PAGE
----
You may find it difficult to consistently count your calories on a daily basis because some days you might be starving while other days you can get by with little food. The good news is it’s not all in your head — most of it is physiological. Your hormone levels, genetic makeup, sleep and physical activity levels all play a role. By getting enough shut eye, maintaining a healthy diet and participating in regular physical activity, you can eat more food and maintain a healthy weight.
- When it comes to how much you can eat in a day, physical activity is the factor with the most variability. According to Dr. Barbara Bushman, a fellow with the American College of Sports Medicine, this amount can be 15 percent of total energy expended for sedentary individuals and can reach as high as 80 percent for athletes. The frequency, intensity and duration of your workout also contribute to how many calories you need for that day. The more often you work out, the higher your heart rate increases and the longer you engage in physical activity, the more calories you burn and the more calories you need to maintain your weight.
What You Eat
- The Centers for Disease Control and Prevention states that the energy density of foods is related to how many calories you consume in a given day. Energy density is calories per gram of weight in a particular food. Foods with a lower energy density typically have a high water and fiber content and a low-fat content, such as vegetables and fruits. High-fat foods tend to have a high energy density. When you eat a diet rich in fruits, vegetables, whole-grains, lean meats and low-fat dairy products you’ll control hunger, feel satisfied and lower your overall caloric intake. Most beverages are low in energy density, but don’t promote satiety, so stick with water and other low-calorie beverages.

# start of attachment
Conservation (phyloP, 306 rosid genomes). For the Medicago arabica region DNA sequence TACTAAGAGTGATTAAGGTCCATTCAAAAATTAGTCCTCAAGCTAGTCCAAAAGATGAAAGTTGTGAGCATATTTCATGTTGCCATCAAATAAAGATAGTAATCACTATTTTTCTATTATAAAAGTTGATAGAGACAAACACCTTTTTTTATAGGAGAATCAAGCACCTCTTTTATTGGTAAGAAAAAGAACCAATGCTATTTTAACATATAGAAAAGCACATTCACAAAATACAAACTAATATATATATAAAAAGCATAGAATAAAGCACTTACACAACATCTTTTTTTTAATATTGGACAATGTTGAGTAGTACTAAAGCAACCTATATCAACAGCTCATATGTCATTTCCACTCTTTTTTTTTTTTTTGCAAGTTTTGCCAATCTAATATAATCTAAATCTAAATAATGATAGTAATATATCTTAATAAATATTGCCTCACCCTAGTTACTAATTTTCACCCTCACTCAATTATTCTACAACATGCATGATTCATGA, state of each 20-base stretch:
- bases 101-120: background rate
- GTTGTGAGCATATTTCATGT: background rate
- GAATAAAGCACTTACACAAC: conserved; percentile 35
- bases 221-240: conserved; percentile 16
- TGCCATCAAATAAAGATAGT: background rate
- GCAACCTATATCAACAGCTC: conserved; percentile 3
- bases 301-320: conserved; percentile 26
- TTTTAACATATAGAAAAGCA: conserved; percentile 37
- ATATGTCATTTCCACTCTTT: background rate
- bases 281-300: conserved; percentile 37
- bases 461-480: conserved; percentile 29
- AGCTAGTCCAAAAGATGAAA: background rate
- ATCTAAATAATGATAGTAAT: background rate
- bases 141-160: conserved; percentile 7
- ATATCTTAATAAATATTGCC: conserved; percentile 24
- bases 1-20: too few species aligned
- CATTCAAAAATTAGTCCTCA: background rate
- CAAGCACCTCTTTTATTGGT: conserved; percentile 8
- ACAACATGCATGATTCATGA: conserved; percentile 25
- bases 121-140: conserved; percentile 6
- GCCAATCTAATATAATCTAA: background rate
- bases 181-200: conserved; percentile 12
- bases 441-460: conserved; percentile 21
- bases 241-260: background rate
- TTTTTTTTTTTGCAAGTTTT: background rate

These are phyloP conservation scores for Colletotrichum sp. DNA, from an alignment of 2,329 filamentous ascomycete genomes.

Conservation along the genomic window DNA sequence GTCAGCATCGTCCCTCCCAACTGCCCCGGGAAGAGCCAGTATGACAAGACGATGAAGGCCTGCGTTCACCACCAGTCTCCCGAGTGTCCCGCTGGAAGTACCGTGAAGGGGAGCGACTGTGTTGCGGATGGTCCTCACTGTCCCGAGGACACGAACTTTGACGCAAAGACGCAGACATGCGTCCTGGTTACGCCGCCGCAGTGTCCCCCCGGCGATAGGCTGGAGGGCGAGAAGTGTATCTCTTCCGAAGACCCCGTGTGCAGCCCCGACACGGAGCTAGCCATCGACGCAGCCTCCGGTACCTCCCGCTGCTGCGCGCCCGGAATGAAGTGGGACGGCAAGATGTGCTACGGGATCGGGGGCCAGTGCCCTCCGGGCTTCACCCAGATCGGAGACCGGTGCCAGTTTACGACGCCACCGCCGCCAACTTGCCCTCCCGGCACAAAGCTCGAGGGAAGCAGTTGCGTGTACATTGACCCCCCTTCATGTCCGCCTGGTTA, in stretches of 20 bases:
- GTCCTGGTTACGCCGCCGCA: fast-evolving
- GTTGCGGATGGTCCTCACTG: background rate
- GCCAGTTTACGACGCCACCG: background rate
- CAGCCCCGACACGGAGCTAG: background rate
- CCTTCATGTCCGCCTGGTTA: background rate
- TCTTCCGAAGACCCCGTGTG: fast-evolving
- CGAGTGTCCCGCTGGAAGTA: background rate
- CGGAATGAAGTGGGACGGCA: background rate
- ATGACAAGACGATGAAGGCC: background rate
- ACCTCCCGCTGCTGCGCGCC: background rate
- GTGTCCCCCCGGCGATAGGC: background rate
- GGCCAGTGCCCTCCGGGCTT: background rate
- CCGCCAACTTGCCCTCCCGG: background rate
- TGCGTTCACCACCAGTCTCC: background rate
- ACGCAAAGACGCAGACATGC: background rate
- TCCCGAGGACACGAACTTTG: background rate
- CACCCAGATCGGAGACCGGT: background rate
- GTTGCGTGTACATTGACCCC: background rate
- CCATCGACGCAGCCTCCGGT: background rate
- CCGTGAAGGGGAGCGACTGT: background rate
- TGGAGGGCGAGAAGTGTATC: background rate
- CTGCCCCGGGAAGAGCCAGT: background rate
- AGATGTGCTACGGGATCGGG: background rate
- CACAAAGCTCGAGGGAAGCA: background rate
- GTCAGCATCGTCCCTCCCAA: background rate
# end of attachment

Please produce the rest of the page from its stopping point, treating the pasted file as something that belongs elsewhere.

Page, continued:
- You may want to turn in a little earlier for the night if you’re looking to prevent overeating and weight gain. When you don’t get an adequate amount of sleep, your hormone levels change, which is associated with weight and energy balance. A study published in 2012 in the journal “Sleep” divided men and women into a sleep deprived group and a group receiving nine hours of sleep per night. Sleep deprived men had bigger appetites and sleep deprived women felt less full, meaning the sleep deprived group consumed more calories than the group receiving a full night’s rest.
- According to College of the Canyons, men and tall people tend to have higher caloric needs. As you age, your body naturally gravitates towards more fat and less lean muscle, which means a drop of 75 to 100 calories every decade past 30 years. Those sick with a fever, adolescents and pregnant women, people living in a cold climate and menstruating women all need more calories. Those with naturally low levels of thyroid hormone and leptin, a protein that regulates metabolism, need fewer calories.
- American College of Sports Medicine: Factors that Affect Daily Calorie Needs
- The American Council on Exercise: Calculate Your Calories Burned
- Centers for Disease Control and Prevention: Low-Energy-Dense Foods and Weight Managament: Cutting Calories While Controlling Hunger
- Huffington Post: Sleep Deprivation Could Up Calorie Intake – But the Reason Why Could Differ for Men and Women
- Sleep: Short-Term Sleep Duration, Glucose Dysregulation and Hormonal Regulation of Appetite in Men and Women
- College of the Canyons: Calories